Biological Sciences 2010/11/05
Self-incompatibility is a genetic mechanism that prevents inbreeding and promotes outcrossing to generate genetic diversity. Self-incompatibility provides a model for studying self/non-self discrimination, a fundamental process in biology, and has long attracted interest of biologists from diverse disciplines.
Professor Seiji Takayama and his team members, including Dr. Ken-ichi Kubo and Dr. Tetsuyuki Entani, have discovered a novel mechanism of self-incompatibility in Petunia (a solanaceous garden plant). They found a sophisticated non-self recognition system similar to mammalian immune system. This work appeared in Science as a 'Research Article' along with an accompanying perspective on November 5, 2010, and can be accessed by clicking on the following link:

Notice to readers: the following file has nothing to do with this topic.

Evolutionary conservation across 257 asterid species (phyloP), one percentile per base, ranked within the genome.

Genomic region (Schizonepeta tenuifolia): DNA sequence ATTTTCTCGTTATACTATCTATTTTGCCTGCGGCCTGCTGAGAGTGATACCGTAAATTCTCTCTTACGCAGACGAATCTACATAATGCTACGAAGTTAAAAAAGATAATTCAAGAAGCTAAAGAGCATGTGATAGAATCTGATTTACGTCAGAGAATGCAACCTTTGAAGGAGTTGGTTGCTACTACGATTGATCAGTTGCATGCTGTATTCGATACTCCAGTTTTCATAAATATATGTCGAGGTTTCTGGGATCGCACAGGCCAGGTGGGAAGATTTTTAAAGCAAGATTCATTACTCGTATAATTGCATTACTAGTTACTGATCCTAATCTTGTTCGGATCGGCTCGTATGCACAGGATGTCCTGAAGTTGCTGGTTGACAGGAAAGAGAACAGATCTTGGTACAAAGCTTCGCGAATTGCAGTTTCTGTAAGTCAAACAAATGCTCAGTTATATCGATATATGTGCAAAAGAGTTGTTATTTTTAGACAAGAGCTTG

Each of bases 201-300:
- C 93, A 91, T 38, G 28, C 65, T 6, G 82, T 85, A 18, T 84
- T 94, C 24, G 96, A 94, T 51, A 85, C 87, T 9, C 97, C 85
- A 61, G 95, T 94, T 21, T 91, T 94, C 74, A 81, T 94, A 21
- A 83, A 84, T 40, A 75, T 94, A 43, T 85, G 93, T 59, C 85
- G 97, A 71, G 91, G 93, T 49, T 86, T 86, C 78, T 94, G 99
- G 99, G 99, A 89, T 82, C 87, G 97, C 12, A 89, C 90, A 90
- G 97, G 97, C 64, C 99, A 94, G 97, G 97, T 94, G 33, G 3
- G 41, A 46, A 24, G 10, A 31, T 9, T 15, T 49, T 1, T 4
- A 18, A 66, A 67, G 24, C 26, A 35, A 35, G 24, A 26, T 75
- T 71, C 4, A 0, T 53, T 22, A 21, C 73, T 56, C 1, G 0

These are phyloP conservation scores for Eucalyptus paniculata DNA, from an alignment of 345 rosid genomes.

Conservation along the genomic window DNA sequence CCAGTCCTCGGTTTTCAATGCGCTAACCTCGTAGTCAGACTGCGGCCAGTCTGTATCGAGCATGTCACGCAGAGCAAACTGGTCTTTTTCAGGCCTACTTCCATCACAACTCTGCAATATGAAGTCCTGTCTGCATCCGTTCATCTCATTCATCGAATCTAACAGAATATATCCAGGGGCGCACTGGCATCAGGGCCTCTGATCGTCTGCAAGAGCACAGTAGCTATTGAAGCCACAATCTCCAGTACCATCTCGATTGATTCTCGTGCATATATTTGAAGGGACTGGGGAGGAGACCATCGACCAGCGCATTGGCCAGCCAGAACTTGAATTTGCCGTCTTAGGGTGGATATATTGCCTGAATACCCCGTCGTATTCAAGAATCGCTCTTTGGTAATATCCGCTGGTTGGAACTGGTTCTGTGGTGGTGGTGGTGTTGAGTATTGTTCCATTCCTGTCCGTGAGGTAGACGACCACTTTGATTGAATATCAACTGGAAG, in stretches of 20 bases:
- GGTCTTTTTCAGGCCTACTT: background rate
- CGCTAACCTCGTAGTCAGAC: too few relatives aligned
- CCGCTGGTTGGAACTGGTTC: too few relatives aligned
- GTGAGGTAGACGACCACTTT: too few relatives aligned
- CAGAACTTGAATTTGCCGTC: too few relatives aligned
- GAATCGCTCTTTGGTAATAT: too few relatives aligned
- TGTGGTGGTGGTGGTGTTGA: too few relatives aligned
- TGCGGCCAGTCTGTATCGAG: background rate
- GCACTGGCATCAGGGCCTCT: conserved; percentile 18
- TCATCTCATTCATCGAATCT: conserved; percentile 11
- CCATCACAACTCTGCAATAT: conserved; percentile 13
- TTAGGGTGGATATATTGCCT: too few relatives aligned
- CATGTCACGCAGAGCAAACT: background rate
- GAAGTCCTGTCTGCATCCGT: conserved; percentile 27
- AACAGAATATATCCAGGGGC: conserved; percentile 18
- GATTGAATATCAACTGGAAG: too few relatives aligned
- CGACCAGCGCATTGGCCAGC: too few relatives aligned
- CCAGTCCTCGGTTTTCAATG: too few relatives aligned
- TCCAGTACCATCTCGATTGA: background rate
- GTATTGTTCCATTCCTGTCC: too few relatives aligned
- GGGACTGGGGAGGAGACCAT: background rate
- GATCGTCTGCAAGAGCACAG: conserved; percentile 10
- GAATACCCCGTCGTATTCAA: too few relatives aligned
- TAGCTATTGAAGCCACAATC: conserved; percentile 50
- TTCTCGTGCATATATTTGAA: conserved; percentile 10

In solanaceous plants, self-incompatibility was thought to be controlled by two protein products of multiallelic S-locus genes. S-RNase, produced in the style and taken up by pollen tubes, functions as a cytotoxin to specifically inhibit self-pollen tube growth; the S-locus F-box protein (SLF), produced in pollen, specifically detoxifies non-self S-RNases via the ubiquitin/26S-proteasome system, allowing cross-compatible pollinations. However, it remained a puzzle how an SLF allelic product might recognize many divergent non-self S-RNases. This work showed that the S-locus of Petunia encodes multiple types of SLF. In vivo functional assays and protein interaction analyses suggest that at least three types of SLF function as the pollen determinant, each recognizing and interacting with a subset of non-self S-RNases. This collaborative non-self recognition system in plants is similar to adaptive immunity of vertebrates.